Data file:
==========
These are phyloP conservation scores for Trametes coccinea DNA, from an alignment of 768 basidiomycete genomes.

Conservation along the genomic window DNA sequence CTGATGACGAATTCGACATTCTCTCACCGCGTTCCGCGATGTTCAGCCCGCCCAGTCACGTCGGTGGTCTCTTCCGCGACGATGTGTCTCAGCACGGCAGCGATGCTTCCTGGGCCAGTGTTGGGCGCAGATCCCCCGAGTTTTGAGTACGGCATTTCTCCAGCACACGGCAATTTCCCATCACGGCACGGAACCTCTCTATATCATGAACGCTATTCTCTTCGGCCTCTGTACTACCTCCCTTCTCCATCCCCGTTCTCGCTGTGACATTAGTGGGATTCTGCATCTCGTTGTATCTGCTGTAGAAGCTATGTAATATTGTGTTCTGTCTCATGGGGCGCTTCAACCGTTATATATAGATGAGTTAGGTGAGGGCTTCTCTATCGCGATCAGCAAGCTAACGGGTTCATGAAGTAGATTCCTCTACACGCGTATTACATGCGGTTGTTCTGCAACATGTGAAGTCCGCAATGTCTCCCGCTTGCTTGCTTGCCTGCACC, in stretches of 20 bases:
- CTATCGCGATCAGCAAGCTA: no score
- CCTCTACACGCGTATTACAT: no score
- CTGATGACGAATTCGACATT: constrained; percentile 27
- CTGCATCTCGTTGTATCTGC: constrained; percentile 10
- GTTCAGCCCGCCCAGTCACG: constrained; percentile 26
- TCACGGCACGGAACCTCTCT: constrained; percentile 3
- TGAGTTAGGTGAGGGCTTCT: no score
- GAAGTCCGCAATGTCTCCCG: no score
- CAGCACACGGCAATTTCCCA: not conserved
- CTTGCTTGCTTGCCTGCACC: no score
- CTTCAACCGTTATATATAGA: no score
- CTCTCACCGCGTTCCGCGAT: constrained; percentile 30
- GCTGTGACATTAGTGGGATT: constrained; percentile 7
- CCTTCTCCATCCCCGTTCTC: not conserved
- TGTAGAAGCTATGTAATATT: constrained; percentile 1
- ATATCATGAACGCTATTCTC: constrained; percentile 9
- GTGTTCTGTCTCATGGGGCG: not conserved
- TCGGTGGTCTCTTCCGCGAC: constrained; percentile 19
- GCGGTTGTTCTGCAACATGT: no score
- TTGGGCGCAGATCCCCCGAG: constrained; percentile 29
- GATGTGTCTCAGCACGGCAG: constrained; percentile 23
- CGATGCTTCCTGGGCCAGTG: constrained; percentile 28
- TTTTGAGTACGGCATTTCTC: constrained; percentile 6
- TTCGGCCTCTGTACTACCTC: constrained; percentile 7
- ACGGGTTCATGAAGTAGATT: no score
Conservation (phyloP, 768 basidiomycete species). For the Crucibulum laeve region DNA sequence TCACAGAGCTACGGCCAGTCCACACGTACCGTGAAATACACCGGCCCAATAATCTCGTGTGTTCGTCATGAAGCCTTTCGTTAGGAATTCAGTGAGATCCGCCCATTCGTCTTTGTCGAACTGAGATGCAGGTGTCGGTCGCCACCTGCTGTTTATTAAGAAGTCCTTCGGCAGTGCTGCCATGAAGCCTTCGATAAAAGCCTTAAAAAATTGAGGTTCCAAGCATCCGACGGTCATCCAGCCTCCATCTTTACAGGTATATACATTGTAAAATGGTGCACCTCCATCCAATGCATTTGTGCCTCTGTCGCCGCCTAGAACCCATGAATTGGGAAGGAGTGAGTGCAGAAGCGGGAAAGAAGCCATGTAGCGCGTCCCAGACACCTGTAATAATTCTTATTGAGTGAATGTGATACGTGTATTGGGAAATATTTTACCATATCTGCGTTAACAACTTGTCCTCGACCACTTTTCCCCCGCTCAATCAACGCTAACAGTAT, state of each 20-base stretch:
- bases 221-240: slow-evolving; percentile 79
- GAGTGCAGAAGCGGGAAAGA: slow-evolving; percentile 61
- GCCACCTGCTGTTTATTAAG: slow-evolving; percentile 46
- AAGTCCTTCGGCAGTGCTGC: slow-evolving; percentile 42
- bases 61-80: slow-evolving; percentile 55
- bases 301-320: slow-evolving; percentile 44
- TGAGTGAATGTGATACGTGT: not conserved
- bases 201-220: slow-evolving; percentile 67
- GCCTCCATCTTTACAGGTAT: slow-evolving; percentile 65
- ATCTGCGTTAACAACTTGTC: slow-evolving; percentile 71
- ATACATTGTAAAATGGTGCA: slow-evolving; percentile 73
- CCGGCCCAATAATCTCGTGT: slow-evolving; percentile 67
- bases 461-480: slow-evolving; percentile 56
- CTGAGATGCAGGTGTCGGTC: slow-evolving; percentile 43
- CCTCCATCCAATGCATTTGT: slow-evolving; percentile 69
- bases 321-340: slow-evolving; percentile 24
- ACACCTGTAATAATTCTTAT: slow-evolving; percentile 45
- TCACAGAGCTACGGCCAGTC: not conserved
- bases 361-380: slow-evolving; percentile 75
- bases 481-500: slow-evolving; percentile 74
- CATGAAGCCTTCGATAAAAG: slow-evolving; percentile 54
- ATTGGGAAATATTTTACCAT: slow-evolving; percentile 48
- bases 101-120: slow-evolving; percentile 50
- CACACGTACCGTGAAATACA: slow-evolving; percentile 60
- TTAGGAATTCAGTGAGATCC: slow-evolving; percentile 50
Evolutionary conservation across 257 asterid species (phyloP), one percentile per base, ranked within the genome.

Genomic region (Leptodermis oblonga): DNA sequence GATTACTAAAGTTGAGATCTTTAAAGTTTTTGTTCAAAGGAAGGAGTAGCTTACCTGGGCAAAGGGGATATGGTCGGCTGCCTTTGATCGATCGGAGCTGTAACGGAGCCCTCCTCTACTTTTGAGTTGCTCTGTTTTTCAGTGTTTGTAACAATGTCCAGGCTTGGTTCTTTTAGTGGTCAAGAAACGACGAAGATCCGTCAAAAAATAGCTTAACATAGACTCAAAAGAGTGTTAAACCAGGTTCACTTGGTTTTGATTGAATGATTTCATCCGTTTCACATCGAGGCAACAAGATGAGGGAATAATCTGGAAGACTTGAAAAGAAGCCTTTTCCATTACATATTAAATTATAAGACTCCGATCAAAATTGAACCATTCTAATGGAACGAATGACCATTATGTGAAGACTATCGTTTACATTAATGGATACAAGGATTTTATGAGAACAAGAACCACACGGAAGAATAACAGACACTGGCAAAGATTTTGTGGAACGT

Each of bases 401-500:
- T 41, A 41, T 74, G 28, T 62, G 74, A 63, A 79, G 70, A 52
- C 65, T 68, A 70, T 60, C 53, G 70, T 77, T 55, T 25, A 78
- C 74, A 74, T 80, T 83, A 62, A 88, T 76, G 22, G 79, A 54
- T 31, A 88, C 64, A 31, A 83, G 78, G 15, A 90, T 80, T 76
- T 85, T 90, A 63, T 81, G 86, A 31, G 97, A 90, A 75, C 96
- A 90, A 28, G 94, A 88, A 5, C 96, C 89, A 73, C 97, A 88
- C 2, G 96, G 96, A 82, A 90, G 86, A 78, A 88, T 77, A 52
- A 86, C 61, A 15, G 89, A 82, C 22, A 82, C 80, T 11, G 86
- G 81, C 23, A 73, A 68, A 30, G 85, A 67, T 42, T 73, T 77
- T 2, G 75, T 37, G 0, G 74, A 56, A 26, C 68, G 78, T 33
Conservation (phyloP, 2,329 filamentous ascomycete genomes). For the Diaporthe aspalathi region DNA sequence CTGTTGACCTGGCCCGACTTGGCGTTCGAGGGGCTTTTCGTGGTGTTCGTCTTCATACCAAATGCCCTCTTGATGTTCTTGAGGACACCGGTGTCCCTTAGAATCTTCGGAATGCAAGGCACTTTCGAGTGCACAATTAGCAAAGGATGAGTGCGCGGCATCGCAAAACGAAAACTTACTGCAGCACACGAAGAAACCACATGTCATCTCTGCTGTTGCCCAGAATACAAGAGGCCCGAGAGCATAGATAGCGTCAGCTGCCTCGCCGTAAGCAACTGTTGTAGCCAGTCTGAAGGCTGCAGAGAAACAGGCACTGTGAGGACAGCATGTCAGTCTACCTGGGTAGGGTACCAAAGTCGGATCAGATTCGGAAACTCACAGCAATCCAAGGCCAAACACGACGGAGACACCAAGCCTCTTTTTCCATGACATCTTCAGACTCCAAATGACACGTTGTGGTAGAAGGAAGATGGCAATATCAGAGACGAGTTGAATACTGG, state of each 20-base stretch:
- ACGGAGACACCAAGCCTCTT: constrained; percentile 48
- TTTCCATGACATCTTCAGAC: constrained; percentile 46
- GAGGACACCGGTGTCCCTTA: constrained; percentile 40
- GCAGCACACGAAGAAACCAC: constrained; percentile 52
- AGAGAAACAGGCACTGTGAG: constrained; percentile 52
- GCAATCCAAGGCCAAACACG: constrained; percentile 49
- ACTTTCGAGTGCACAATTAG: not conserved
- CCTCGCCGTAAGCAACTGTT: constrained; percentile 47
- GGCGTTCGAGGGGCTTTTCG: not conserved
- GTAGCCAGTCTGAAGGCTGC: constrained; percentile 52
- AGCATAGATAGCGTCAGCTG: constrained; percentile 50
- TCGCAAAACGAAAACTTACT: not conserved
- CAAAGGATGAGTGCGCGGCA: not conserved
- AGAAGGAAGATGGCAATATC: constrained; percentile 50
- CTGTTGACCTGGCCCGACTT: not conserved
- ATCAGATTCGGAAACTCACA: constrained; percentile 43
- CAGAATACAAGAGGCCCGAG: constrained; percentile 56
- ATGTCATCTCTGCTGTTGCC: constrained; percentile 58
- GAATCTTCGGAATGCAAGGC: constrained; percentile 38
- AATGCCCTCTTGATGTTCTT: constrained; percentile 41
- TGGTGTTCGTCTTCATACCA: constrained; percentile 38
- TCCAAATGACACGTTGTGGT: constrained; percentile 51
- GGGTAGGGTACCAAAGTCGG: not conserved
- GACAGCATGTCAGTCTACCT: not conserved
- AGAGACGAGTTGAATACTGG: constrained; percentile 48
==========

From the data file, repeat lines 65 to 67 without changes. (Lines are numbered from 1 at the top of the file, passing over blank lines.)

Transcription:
- G 81, C 23, A 73, A 68, A 30, G 85, A 67, T 42, T 73, T 77
- T 2, G 75, T 37, G 0, G 74, A 56, A 26, C 68, G 78, T 33
Conservation (phyloP, 2,329 filamentous ascomycete genomes). For the Diaporthe aspalathi region DNA sequence CTGTTGACCTGGCCCGACTTGGCGTTCGAGGGGCTTTTCGTGGTGTTCGTCTTCATACCAAATGCCCTCTTGATGTTCTTGAGGACACCGGTGTCCCTTAGAATCTTCGGAATGCAAGGCACTTTCGAGTGCACAATTAGCAAAGGATGAGTGCGCGGCATCGCAAAACGAAAACTTACTGCAGCACACGAAGAAACCACATGTCATCTCTGCTGTTGCCCAGAATACAAGAGGCCCGAGAGCATAGATAGCGTCAGCTGCCTCGCCGTAAGCAACTGTTGTAGCCAGTCTGAAGGCTGCAGAGAAACAGGCACTGTGAGGACAGCATGTCAGTCTACCTGGGTAGGGTACCAAAGTCGGATCAGATTCGGAAACTCACAGCAATCCAAGGCCAAACACGACGGAGACACCAAGCCTCTTTTTCCATGACATCTTCAGACTCCAAATGACACGTTGTGGTAGAAGGAAGATGGCAATATCAGAGACGAGTTGAATACTGG, state of each 20-base stretch: